YouTube is the most well-known (and well-accessed) source of video content on the planet. While it’s a great resource for keeping your kid
distracted entertained, there has always been the issue of children easily accessing not-so-kid-friendly videos.
YouTube responded by developing an app: YouTube Kids. The app works by filtering the general pool of videos on YouTube and, in theory, only allowing access to content appropriate for children (think rated G, or PG at most). Also, the app has some parental control options.
Now, unless you are a parent who also happens to be entirely off social media (kudos to you if you fall into this category), it’s almost certain that you heard/read/watched a great deal of news coverage over fears of the Momo Challenge.
A disturbing female figure would appear at some random point in a children’s cartoon. It would at least leave a child scared or upset, and at worst it would threaten kids into performing self-harm. However, the concerns over this specific type of video have been overhyped, and it’s questionable whether these videos ever existed. But the fears about what exactly children have access to, are very real.
While Momo has been all but debunked as an urban legend, there are still some concerns when it comes to children and watching YouTube unsupervised, even YouTube Kids.
Videos can (and have) slipped through the filters of YouTube Kids and inappropriate material has been reported. This is bound to happen in some capacity, as YouTube is unable to manually review every video that is uploaded. Therefore, the safest approach to using YouTube Kids is to utilize various parental control options. While it can be pretty time consuming, setting up the proper controls provides more piece of mind in the long run.
- You can create a different profile for each of your kids. This makes sense as you may not want your four-year-old to have access to the same videos that you might be okay with your 10-year-old watching.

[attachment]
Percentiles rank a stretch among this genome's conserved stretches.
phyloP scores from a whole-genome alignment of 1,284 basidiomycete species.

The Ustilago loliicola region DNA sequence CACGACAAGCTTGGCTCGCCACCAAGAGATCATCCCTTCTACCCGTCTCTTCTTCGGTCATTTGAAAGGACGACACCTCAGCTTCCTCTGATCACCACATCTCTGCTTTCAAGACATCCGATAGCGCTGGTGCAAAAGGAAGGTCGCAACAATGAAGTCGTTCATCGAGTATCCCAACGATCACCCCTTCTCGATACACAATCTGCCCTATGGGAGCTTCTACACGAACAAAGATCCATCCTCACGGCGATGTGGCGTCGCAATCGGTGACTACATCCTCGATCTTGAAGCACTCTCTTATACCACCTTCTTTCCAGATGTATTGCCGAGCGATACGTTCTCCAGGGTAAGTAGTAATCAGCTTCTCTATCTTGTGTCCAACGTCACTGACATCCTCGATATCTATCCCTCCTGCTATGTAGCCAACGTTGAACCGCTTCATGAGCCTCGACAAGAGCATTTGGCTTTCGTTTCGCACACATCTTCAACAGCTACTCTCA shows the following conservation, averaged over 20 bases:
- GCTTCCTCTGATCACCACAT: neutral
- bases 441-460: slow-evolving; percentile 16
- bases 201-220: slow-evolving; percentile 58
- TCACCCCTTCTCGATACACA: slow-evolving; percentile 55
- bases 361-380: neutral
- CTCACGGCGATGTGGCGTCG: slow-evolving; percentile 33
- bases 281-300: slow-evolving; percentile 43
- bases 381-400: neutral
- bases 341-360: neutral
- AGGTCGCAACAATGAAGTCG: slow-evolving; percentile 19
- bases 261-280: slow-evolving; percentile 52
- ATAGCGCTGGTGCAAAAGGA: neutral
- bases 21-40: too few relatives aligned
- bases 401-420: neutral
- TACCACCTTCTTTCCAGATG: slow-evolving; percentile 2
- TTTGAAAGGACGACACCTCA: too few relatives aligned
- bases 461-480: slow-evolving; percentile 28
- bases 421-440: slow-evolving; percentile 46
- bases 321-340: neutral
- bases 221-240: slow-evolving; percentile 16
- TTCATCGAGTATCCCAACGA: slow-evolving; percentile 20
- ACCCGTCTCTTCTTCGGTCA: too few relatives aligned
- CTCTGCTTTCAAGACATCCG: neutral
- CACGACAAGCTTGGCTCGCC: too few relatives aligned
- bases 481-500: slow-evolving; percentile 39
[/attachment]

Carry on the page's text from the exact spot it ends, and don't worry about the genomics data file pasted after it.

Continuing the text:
- Do you want your child to have access to all of YouTube Kids? This means the app will rely on its filters to choose videos that are appropriate for children under 13.
- If the answer is ‘yes’, GREAT, you’re all set.
- If the answer is ‘no’,
- You can choose only to allow access to videos and channels that YouTube has “verified” as being suitable for children under 13.
- Alternatively, you can add videos and channels that you explicitly mark as appropriate for your child’s profile.
- YouTube Kids has suggested channels from trusted sources, such as PBS, that you can add to your child’s profile.
- If you have a very young child, there is an option only to allow access to material that’s appropriate for kids younger than eight years old.
- Once you have made your choices, you want to lock them in. You’ll have to solve a simple equation to do this, and then you can create a four-digit passcode. From here you can set a timer that will lock your child’s profile once they have hit their allotted time limit on the app.
- To prevent kids from changing the type of videos they can view, the bar to alter the parental controls is the parent’s Gmail password (and not the four-digit code).
- If you don’t want your kids to access videos that haven’t been approved by a human, turn off the allow searching function.
- If you utilize the pause watch history function, the profile will no longer receive new video recommendations based on another video’s views or the search terms entered by other users of the app.
- You can always block additional videos or channels that you don’t want your child to access.
- If you come across a video or channel that is inappropriate, you should always report it to YouTube Kids (for which there is a built-in function).
Just like with any parental controls, your kids will eventually find a way around them and access additional material. It’s a good idea to talk to them about your concerns and why some you don’t think certain types of content are appropriate. Additionally, most pediatricians advise limiting the amount of screen time to which young children are exposed.
Also read: 6 Essential Cell Phone Rules for Teenagers